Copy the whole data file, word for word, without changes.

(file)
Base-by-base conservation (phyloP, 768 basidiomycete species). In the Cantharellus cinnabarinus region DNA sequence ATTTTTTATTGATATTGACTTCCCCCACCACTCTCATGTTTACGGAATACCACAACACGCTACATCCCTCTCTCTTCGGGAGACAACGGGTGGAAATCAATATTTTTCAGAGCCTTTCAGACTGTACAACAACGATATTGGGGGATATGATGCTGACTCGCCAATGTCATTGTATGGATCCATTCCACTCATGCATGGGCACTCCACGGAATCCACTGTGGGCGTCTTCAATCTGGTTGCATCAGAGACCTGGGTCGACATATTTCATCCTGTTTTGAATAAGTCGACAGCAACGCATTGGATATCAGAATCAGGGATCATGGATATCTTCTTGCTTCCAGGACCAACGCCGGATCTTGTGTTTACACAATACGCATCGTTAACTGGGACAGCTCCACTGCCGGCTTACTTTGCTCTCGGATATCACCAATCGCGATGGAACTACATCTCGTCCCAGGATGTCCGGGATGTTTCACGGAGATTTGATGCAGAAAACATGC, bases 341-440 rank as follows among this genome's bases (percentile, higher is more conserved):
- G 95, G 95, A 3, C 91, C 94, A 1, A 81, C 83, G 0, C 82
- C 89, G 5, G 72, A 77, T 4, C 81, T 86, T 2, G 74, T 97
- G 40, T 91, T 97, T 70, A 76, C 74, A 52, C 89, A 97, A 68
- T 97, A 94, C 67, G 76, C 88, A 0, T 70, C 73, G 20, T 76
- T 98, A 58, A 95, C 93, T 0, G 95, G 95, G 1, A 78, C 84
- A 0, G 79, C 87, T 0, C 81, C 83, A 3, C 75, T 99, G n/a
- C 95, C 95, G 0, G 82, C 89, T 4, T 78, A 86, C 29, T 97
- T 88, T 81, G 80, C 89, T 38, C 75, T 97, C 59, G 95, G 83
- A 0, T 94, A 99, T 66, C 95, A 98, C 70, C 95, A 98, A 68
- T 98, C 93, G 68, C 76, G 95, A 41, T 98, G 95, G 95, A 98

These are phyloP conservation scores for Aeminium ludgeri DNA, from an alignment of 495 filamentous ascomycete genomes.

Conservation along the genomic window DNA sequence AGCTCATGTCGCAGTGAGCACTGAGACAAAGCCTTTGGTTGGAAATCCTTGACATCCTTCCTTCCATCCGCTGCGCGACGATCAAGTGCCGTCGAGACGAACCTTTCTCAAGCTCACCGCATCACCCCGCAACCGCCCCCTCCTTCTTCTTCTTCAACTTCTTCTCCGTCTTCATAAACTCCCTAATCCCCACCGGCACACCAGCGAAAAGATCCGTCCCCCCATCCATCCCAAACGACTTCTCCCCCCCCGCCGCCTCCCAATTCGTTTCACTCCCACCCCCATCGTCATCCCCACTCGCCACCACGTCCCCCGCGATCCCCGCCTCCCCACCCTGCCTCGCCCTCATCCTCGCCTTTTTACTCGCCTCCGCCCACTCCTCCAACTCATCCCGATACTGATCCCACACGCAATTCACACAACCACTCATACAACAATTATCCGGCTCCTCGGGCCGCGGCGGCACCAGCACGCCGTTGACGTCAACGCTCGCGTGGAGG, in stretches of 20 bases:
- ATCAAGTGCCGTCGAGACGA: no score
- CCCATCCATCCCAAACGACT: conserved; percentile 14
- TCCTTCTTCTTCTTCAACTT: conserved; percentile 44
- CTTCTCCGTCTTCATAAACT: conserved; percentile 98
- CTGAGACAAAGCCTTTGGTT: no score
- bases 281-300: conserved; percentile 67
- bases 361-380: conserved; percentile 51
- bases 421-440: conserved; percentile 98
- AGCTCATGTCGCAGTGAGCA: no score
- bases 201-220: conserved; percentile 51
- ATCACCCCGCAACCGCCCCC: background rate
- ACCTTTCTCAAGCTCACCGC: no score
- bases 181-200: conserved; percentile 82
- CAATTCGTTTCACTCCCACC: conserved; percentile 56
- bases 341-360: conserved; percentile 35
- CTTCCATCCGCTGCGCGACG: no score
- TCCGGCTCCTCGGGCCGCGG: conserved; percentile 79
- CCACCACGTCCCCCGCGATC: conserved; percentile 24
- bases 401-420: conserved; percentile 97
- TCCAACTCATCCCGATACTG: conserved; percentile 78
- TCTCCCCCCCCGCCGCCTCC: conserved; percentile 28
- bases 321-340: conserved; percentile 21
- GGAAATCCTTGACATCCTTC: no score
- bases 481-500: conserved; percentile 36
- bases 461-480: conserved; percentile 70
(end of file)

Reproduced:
Base-by-base conservation (phyloP, 768 basidiomycete species). In the Cantharellus cinnabarinus region DNA sequence ATTTTTTATTGATATTGACTTCCCCCACCACTCTCATGTTTACGGAATACCACAACACGCTACATCCCTCTCTCTTCGGGAGACAACGGGTGGAAATCAATATTTTTCAGAGCCTTTCAGACTGTACAACAACGATATTGGGGGATATGATGCTGACTCGCCAATGTCATTGTATGGATCCATTCCACTCATGCATGGGCACTCCACGGAATCCACTGTGGGCGTCTTCAATCTGGTTGCATCAGAGACCTGGGTCGACATATTTCATCCTGTTTTGAATAAGTCGACAGCAACGCATTGGATATCAGAATCAGGGATCATGGATATCTTCTTGCTTCCAGGACCAACGCCGGATCTTGTGTTTACACAATACGCATCGTTAACTGGGACAGCTCCACTGCCGGCTTACTTTGCTCTCGGATATCACCAATCGCGATGGAACTACATCTCGTCCCAGGATGTCCGGGATGTTTCACGGAGATTTGATGCAGAAAACATGC, bases 341-440 rank as follows among this genome's bases (percentile, higher is more conserved):
- G 95, G 95, A 3, C 91, C 94, A 1, A 81, C 83, G 0, C 82
- C 89, G 5, G 72, A 77, T 4, C 81, T 86, T 2, G 74, T 97
- G 40, T 91, T 97, T 70, A 76, C 74, A 52, C 89, A 97, A 68
- T 97, A 94, C 67, G 76, C 88, A 0, T 70, C 73, G 20, T 76
- T 98, A 58, A 95, C 93, T 0, G 95, G 95, G 1, A 78, C 84
- A 0, G 79, C 87, T 0, C 81, C 83, A 3, C 75, T 99, G n/a
- C 95, C 95, G 0, G 82, C 89, T 4, T 78, A 86, C 29, T 97
- T 88, T 81, G 80, C 89, T 38, C 75, T 97, C 59, G 95, G 83
- A 0, T 94, A 99, T 66, C 95, A 98, C 70, C 95, A 98, A 68
- T 98, C 93, G 68, C 76, G 95, A 41, T 98, G 95, G 95, A 98

These are phyloP conservation scores for Aeminium ludgeri DNA, from an alignment of 495 filamentous ascomycete genomes.

Conservation along the genomic window DNA sequence AGCTCATGTCGCAGTGAGCACTGAGACAAAGCCTTTGGTTGGAAATCCTTGACATCCTTCCTTCCATCCGCTGCGCGACGATCAAGTGCCGTCGAGACGAACCTTTCTCAAGCTCACCGCATCACCCCGCAACCGCCCCCTCCTTCTTCTTCTTCAACTTCTTCTCCGTCTTCATAAACTCCCTAATCCCCACCGGCACACCAGCGAAAAGATCCGTCCCCCCATCCATCCCAAACGACTTCTCCCCCCCCGCCGCCTCCCAATTCGTTTCACTCCCACCCCCATCGTCATCCCCACTCGCCACCACGTCCCCCGCGATCCCCGCCTCCCCACCCTGCCTCGCCCTCATCCTCGCCTTTTTACTCGCCTCCGCCCACTCCTCCAACTCATCCCGATACTGATCCCACACGCAATTCACACAACCACTCATACAACAATTATCCGGCTCCTCGGGCCGCGGCGGCACCAGCACGCCGTTGACGTCAACGCTCGCGTGGAGG, in stretches of 20 bases:
- ATCAAGTGCCGTCGAGACGA: no score
- CCCATCCATCCCAAACGACT: conserved; percentile 14
- TCCTTCTTCTTCTTCAACTT: conserved; percentile 44
- CTTCTCCGTCTTCATAAACT: conserved; percentile 98
- CTGAGACAAAGCCTTTGGTT: no score
- bases 281-300: conserved; percentile 67
- bases 361-380: conserved; percentile 51
- bases 421-440: conserved; percentile 98
- AGCTCATGTCGCAGTGAGCA: no score
- bases 201-220: conserved; percentile 51
- ATCACCCCGCAACCGCCCCC: background rate
- ACCTTTCTCAAGCTCACCGC: no score
- bases 181-200: conserved; percentile 82
- CAATTCGTTTCACTCCCACC: conserved; percentile 56
- bases 341-360: conserved; percentile 35
- CTTCCATCCGCTGCGCGACG: no score
- TCCGGCTCCTCGGGCCGCGG: conserved; percentile 79
- CCACCACGTCCCCCGCGATC: conserved; percentile 24
- bases 401-420: conserved; percentile 97
- TCCAACTCATCCCGATACTG: conserved; percentile 78
- TCTCCCCCCCCGCCGCCTCC: conserved; percentile 28
- bases 321-340: conserved; percentile 21
- GGAAATCCTTGACATCCTTC: no score
- bases 481-500: conserved; percentile 36
- bases 461-480: conserved; percentile 70